Superman's religion

Saturday, June 24, 2006

Look! Up in the sky! It's a bird! It's a plane! It's a Methodist! Looks like this will be the summer of blockheadbusters -- movies that entertain as they incite sectarian conflict.

First came "The Da Vinci Code," the movie based on the novel based on one writer's belief that truth is less profitable than fiction.

The film left faithful moviegoers with troubling questions about deities: Was Jesus married? Did the Church conspire to cover up Jesus' mortality? Did Tom Hanks really need the money that badly? Then came "The Omen," a thinly veiled attempt by secular humanists in Hollywood to capitalize on the Antichrist's once-a-millennium birthday: 6-6-6.

(Not to be out-marketed by the devil, Ann Coulter's latest book, "Godless: The Church of Liberalism," also was released that day.) And coming Tuesday to a popcorn-theology cathedral near you: "Superman Returns," the controversial story of the second (or is it the third?) coming of the Messiah of Metropolis.

Already the Internet is buzzing with bickering about whether Superman is -- wait for it -- Jewish or Christian.

Not even Dave Barry would make this up.

"From the very beginning, the Superman mythos reflected his creators' Jewish backgrounds," Simcha Weinstein, "the Comic Book Rabbi," wrote on his Web site,

"Superman and his nebbish alter ego, Clark Kent, are now recognized, in retrospect, as a complex symbol of immigrant identity and assimilation, the embodiment of the American Dream, as imagined by two second-generation Jewish kids."

Not so, counters Stephen Skelton, author of the new book "The Gospel According to the World's Greatest Superhero." Skelton acknowledges that the character, like Jesus, had Jewish roots, but he argues that the Man of Steel really is a "Christ" figure.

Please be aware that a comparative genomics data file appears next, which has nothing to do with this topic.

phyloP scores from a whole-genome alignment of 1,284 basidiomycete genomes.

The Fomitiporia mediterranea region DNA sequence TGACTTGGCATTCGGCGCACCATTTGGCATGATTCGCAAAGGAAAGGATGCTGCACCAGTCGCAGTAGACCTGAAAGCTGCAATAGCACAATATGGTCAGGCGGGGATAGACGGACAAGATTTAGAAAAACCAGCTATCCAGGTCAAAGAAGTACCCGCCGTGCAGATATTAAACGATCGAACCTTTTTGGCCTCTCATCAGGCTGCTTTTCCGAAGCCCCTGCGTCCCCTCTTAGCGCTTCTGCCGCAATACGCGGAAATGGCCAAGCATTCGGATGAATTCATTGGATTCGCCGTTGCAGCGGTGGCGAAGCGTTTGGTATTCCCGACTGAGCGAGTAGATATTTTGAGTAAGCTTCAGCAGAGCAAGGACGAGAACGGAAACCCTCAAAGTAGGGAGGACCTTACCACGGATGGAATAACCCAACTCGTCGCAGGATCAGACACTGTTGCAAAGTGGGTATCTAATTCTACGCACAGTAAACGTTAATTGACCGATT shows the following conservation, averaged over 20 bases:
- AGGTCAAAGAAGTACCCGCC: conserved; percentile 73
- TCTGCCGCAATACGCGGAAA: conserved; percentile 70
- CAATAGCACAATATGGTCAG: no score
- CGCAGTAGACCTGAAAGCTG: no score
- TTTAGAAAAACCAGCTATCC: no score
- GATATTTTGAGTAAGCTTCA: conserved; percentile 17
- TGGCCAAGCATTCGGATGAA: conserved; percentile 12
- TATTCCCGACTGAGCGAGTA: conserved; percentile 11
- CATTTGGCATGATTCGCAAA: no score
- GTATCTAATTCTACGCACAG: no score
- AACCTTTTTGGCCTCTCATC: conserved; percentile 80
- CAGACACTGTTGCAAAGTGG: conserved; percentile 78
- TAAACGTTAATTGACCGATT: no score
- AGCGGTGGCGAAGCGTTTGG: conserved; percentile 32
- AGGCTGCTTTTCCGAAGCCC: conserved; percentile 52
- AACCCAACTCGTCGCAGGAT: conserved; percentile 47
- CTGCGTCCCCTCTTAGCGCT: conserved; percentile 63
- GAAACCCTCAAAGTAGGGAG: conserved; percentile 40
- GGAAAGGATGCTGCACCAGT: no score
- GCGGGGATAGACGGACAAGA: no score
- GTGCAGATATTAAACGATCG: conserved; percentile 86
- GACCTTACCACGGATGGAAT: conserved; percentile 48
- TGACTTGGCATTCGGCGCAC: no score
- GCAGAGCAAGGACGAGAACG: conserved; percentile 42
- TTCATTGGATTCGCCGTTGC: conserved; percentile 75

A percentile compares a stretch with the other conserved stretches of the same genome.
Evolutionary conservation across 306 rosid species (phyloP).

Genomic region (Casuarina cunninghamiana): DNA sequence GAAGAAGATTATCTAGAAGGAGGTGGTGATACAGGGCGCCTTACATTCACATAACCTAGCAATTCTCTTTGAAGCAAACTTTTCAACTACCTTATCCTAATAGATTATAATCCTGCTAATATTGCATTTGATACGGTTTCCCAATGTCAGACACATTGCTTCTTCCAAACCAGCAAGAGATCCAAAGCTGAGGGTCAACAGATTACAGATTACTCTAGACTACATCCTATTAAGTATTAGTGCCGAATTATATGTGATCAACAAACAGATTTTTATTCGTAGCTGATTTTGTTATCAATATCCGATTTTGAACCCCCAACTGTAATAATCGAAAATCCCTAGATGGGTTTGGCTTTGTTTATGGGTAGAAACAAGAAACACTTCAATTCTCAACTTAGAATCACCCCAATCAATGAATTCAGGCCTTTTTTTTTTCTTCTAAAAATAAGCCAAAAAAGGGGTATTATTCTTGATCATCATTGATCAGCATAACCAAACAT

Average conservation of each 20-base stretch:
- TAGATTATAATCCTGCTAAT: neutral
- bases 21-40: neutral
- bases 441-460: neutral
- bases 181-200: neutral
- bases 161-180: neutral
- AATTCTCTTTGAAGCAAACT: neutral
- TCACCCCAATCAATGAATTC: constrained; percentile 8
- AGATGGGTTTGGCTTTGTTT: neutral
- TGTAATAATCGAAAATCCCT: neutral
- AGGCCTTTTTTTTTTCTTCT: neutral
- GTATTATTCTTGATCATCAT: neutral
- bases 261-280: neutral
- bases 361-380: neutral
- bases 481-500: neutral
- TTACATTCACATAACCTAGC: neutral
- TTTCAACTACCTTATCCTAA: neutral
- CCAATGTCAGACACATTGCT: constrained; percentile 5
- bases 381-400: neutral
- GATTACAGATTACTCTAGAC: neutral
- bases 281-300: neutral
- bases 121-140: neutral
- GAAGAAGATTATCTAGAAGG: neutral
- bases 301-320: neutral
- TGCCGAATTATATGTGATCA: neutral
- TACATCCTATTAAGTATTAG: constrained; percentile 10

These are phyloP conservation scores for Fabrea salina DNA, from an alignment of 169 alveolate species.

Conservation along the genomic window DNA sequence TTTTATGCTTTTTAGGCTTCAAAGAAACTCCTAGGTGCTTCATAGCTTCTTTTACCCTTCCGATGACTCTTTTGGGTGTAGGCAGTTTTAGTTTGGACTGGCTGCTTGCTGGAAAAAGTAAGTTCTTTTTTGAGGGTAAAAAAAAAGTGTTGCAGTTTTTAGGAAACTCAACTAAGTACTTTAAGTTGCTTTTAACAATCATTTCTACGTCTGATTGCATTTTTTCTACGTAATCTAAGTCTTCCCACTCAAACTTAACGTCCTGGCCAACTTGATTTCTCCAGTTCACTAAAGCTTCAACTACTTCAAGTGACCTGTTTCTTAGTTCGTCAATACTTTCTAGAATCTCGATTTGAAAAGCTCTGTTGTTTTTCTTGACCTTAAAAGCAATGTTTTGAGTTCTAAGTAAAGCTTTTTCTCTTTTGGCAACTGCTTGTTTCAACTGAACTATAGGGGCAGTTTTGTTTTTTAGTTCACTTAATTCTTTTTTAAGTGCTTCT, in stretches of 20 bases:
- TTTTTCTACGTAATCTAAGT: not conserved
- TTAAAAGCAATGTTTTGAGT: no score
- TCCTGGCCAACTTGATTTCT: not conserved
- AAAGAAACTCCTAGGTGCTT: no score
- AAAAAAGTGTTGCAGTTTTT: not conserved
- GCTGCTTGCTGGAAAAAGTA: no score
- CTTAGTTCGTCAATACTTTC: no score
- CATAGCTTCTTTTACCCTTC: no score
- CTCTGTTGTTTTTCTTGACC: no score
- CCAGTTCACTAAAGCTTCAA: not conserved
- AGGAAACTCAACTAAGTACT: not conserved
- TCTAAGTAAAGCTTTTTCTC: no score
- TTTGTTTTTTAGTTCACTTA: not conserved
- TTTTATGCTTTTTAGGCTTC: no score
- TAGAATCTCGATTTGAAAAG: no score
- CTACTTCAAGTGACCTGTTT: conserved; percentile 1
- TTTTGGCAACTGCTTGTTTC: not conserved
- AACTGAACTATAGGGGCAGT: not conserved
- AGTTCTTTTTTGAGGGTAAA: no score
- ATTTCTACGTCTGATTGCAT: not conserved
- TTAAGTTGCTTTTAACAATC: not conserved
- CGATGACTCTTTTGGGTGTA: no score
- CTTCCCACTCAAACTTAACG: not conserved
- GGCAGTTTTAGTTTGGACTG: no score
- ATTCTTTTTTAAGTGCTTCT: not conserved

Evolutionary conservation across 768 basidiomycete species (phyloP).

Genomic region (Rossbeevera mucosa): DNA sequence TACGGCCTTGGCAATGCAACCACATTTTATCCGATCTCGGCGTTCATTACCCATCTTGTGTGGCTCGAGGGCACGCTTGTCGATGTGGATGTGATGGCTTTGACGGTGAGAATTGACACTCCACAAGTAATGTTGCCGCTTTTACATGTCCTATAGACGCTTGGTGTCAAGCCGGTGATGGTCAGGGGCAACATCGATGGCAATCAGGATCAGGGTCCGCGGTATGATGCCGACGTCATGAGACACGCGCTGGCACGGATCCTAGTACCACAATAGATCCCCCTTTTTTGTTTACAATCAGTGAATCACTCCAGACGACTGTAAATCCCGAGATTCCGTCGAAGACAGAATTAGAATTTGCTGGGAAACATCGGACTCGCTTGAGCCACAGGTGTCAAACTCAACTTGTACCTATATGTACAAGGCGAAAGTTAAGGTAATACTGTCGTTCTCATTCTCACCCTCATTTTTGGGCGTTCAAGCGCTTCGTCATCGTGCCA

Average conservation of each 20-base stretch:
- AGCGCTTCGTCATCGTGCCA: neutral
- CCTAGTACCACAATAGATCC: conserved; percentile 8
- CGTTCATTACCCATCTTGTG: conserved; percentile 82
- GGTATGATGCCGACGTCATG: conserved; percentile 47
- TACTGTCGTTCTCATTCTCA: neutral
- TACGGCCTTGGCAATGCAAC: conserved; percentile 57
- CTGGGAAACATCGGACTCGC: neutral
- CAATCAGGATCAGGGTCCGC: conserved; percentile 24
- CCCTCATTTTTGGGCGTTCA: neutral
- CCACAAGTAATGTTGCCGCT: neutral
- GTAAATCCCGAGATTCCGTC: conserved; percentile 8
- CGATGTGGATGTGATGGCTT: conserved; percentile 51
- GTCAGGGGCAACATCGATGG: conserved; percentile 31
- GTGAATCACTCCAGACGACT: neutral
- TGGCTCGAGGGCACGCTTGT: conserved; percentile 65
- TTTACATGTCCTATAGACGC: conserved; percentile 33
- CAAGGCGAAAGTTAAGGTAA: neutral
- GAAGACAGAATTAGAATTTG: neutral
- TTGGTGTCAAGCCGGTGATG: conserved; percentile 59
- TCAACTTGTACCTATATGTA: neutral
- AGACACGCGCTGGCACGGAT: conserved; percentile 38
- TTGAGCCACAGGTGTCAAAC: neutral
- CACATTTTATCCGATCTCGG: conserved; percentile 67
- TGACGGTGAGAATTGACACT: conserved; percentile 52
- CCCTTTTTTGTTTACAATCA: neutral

"The story of Superman bears some incredible parallels to the story of the Super Man, Jesus Christ," Skelton wrote.

For example, Jor-El (Superman's father on Krypton) sends his only son, Kal-El (Superman's real name), to Earth. Skelton notes that "El" is the Hebrew word for "God." "When El the father sends El the son, God the Father sends God the Son," Skelton wrote.

He also notes that the name "Clark Kent" loosely transliterates in Hebrew to "Cleric Christ." He also notes that the names of Superman's earthly parents began with the initials J and M.

The newest incarnation of Superman might be the most messianic. Maybe you've seen the trailer.

In one scene, as Superman floats over Earth, he hears his father's voice: "They can be a great people. They wish to be. They only lack the light to show the way. For this reason above all, their capacity for good, I have sent them you -- my only son." Who happens to be Methodist.

That's right. The consensus among superhero scholars is that Superman, who fell from Krypton to Kansas, was raised in a Methodist home.

In fact, most superheroes have religious backgrounds, according to Batman is a lapsed Catholic or Episcopalian. Spiderman is vaguely Protestant. Rogue (of the X-Men) grew up Southern Baptist.

Even superheroes need a superhero, I guess.

I was explaining all of this to my wife, who happens to be married to a mild-mannered Methodist newspaper reporter.

As usual, she summed it up better than I could.

People need to get a grip, she said.

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